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Rambling Rose

When Rose, an alluring young woman played by Laura Dern, moves in with a Southern family to care for their children, their lives are changed forever. Rose relates to everyone she meets in the only way she knows how – with an innocent, but highly charged sexuality she cannot restrain. Robert Duvall co-stars as “Daddy,” a man whose traditional values could never prepare him for the temptations of Rose. Diane Ladd – Dern’s real-life mother – plays “Mother”, who offers Rose protection and love despite the scandal the girl creates in their small town. Lukas Haas is the teenager who will always remember Rose as both a provocative fantasy and a profound mystery. Special Features include: Scene-by-scene commentary by director Martha Coolidge; Interview with the director; Deleted scenes; Alternate ending. Laura Dern, Robert Duvall, Dianne Ladd, Lukas Haas This overrated period comic-drama, set in Georgia in the 1930s, featured the first mother-daughter team to be nominated for acting Oscars in the same year. Laura Dern plays a free-wheeling young woman who is taken in as a domestic by an upper-class family, headed by Robert Duvall and Diane Ladd (Dern’s real-life mother). Rose, who tends to let her sexual urges get the best of her, scandalizes everyone in three counties (including Duvall and Lukas Haas, who plays his son) with her willing spirit. Do those kind of loose morals warrant court-ordered sterilization? Or does this young woman just need a guiding hand? While many fell for this cornpone shtick, directed by Martha Coolidge, it’s a hard movie to cozy up to because Rose is such a caricature and the rest of the characters (with the exception of the always exceptional Duvall) are such sticks. –Marshall Fine

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3 comments to Rambling Rose

  • Charles M. Cornell

    In defense of Laura Dern! I must disagree with the reviewer who so strongly criticized Laura Dern’s performance. While it is true that ‘Rambling Rose’ has its weaknesses (the abrupt, rather unexplained ending, for one thing), I found the story line humorous and even charming. Dern’s performance made the movie, in my opinion! Diane Ladd overacts a bit, as usual, but this is a minor flaw with the film as a whole. What stuck with me was Dern’s ‘little girl lost’ expression mixed with her coy devil-may-care flirtation, which made for an entirely winning performance. I loved the music too!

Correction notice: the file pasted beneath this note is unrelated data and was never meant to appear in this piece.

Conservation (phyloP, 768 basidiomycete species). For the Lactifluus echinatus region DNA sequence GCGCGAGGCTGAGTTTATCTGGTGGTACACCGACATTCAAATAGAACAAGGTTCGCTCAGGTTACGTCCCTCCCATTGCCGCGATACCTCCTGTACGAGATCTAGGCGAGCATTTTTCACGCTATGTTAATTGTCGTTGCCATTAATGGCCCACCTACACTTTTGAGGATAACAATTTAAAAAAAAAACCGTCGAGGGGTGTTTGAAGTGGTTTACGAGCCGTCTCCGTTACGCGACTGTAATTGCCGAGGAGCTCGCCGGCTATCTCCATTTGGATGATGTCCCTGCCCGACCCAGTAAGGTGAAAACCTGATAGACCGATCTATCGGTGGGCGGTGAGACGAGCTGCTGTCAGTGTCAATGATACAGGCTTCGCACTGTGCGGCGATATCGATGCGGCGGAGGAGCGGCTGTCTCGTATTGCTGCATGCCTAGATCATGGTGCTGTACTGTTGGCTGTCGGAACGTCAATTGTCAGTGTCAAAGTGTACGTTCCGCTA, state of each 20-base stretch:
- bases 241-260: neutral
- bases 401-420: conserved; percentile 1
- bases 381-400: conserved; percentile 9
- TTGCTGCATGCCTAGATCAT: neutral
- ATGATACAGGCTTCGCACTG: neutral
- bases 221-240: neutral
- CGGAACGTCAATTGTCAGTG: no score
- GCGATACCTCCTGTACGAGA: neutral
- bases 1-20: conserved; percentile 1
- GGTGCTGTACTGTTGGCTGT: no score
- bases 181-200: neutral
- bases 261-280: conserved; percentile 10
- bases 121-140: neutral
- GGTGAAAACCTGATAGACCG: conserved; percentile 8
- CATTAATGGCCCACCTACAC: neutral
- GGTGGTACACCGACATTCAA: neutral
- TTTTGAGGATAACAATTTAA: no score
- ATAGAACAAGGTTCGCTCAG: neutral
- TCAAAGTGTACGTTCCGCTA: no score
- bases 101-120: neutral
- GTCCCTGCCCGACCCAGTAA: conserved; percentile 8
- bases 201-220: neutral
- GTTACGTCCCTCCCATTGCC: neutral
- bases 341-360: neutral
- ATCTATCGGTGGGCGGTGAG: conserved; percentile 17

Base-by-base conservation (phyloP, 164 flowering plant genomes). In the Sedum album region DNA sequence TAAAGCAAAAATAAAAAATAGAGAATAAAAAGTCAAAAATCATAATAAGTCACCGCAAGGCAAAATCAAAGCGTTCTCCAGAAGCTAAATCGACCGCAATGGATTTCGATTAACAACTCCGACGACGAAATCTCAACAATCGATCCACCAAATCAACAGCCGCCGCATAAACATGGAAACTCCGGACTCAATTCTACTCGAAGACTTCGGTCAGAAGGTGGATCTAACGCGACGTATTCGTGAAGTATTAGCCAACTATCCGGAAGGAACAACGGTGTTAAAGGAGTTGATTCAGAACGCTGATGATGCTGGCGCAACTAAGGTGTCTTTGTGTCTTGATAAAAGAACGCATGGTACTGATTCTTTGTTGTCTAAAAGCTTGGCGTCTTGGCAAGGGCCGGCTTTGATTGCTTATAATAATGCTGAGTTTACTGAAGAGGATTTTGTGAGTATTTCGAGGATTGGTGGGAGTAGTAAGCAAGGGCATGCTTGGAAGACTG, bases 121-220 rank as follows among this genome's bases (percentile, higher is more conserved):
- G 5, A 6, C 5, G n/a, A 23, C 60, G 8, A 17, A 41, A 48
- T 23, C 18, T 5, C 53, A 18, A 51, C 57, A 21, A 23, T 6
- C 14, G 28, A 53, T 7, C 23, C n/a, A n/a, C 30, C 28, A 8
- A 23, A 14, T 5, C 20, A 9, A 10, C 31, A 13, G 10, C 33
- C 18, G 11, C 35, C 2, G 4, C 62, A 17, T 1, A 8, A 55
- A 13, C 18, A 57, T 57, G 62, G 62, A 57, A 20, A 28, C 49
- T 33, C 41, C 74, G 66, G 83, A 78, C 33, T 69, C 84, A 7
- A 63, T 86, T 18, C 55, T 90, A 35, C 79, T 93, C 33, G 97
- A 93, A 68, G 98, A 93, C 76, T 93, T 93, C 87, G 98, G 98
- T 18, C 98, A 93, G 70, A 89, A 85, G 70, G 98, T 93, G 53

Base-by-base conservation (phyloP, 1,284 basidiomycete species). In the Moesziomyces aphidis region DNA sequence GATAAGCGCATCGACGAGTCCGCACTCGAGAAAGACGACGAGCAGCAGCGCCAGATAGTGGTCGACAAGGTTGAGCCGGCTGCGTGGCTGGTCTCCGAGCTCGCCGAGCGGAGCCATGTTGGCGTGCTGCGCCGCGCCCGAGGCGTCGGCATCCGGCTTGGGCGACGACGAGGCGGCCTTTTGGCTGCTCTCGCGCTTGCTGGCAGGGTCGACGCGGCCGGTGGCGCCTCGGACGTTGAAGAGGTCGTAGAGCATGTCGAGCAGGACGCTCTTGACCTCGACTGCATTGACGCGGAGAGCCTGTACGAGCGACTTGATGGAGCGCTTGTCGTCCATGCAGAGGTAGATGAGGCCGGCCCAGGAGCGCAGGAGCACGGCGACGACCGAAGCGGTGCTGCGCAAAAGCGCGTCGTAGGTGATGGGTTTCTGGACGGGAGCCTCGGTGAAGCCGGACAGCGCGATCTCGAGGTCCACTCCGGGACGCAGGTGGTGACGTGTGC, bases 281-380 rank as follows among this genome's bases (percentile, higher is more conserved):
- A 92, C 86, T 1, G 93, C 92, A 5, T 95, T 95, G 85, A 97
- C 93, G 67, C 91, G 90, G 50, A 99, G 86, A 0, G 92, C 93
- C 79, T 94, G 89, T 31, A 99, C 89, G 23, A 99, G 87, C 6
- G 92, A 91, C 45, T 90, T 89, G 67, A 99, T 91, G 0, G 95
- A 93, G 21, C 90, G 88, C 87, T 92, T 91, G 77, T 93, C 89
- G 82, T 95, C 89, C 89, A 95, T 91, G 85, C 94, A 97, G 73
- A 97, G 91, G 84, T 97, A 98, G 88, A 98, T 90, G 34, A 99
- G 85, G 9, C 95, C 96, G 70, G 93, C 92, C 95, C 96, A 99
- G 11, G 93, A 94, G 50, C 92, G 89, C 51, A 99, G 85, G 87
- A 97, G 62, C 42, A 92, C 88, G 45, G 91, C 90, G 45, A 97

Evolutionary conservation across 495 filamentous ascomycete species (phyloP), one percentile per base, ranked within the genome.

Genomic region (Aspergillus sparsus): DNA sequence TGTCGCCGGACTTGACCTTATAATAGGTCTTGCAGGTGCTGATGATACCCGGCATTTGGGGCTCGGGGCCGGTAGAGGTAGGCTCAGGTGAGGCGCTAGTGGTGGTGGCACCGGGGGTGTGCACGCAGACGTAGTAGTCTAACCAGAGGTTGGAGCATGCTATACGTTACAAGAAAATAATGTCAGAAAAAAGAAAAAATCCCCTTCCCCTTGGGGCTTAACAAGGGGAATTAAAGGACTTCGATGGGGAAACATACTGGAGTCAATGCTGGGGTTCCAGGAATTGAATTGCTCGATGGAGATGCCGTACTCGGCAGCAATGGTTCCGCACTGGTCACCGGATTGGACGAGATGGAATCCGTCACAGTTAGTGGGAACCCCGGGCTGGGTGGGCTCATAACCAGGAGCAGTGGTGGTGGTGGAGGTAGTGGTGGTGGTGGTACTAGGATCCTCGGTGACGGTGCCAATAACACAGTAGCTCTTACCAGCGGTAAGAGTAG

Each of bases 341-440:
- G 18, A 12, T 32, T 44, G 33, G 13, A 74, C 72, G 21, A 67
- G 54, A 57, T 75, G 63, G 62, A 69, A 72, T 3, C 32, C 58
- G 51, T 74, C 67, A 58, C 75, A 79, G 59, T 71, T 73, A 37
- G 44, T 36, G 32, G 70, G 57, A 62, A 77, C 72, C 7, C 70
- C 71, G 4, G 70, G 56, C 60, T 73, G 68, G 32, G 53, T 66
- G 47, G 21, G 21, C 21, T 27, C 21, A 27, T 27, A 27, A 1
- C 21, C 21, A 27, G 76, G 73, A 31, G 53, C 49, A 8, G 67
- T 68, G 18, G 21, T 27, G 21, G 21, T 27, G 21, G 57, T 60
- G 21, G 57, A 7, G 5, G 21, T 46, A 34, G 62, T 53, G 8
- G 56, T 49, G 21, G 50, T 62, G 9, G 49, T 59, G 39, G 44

• Joseph Haschka

    Akin to starting a leaf blower near killer bees Societies regard single, attractive, sexually available women with both idolization and uneasiness. The lust, envy, jealousy and otherwise tumultuous passions surrounding their passage through the populace can be disruptive of societal bonds, e.g. by “homewrecking”, even though no fault of their own. One reason why the concept, at least, of marriage is valued so highly is that this cultural arrangement takes the problematic single female out of circulation, so to speak. And, social pressures cause opprobrium to be heaped on “loose women”, even by the very men who are drawn to them. Of course, the feminist correctly sees these attitudes as blatantly sexist.RAMBLING ROSE takes a compassionate look at the phenomenon of social turbulence caused by an “unattached” woman. Rose, flamboyantly played by Laura Dern, is the blithe, single, 19-year old girl invited to live with a very proper Southern family in the mid-1930s. The family, offering Rose help at this difficult time in her life, includes Daddy (Robert Duvall), Mother (Diane Ladd, Dern’s real-life mother), and 13-year old Buddy (Lukas Haas). Rose, already possessing a checkered history acquired with unspecified men, is a sexual “free spirit”, who proceeds to cause hormonal havoc in the town’s male population. Even Daddy is bewitched. To Buddy, Rose is, unsurprisingly, the godsend of a new awareness. Of the adults, only Mother, recognizing Rose as essentially guileless, staunchly defends her as the repercussions of the Siren’s residence start to add up.A better film on much the same theme is Y2K’s MALENA – a superb Italian production. Nonetheless, RAMBLING ROSE is delightful. Dern is positively captivating. Duvall is at his best, which is pretty darn good by any measure. Ladd portrays Mother as a slightly eccentric individual whose generosity towards and understanding of Rose is a clear counterpoint to the hardening attitudes of the other adults. The Buddy character should remind all males in the viewing audience of that time when they were 13 and discovering girls as beings with something more to offer than simply opportunities for boorish teasing. I like this film immensely.

  • Anonymous

    Pleasant diversion Contrary to another viewer, I though Laura Dern’s acting was very good in this film, unlike in “Jurassic Park” where she really did seem gawky and unnatural. The film has some nostalgia, some laughs, and some pathos. Not a classic, but an enjoyable diversion about a free-spirited young woman who creates havoc around her.

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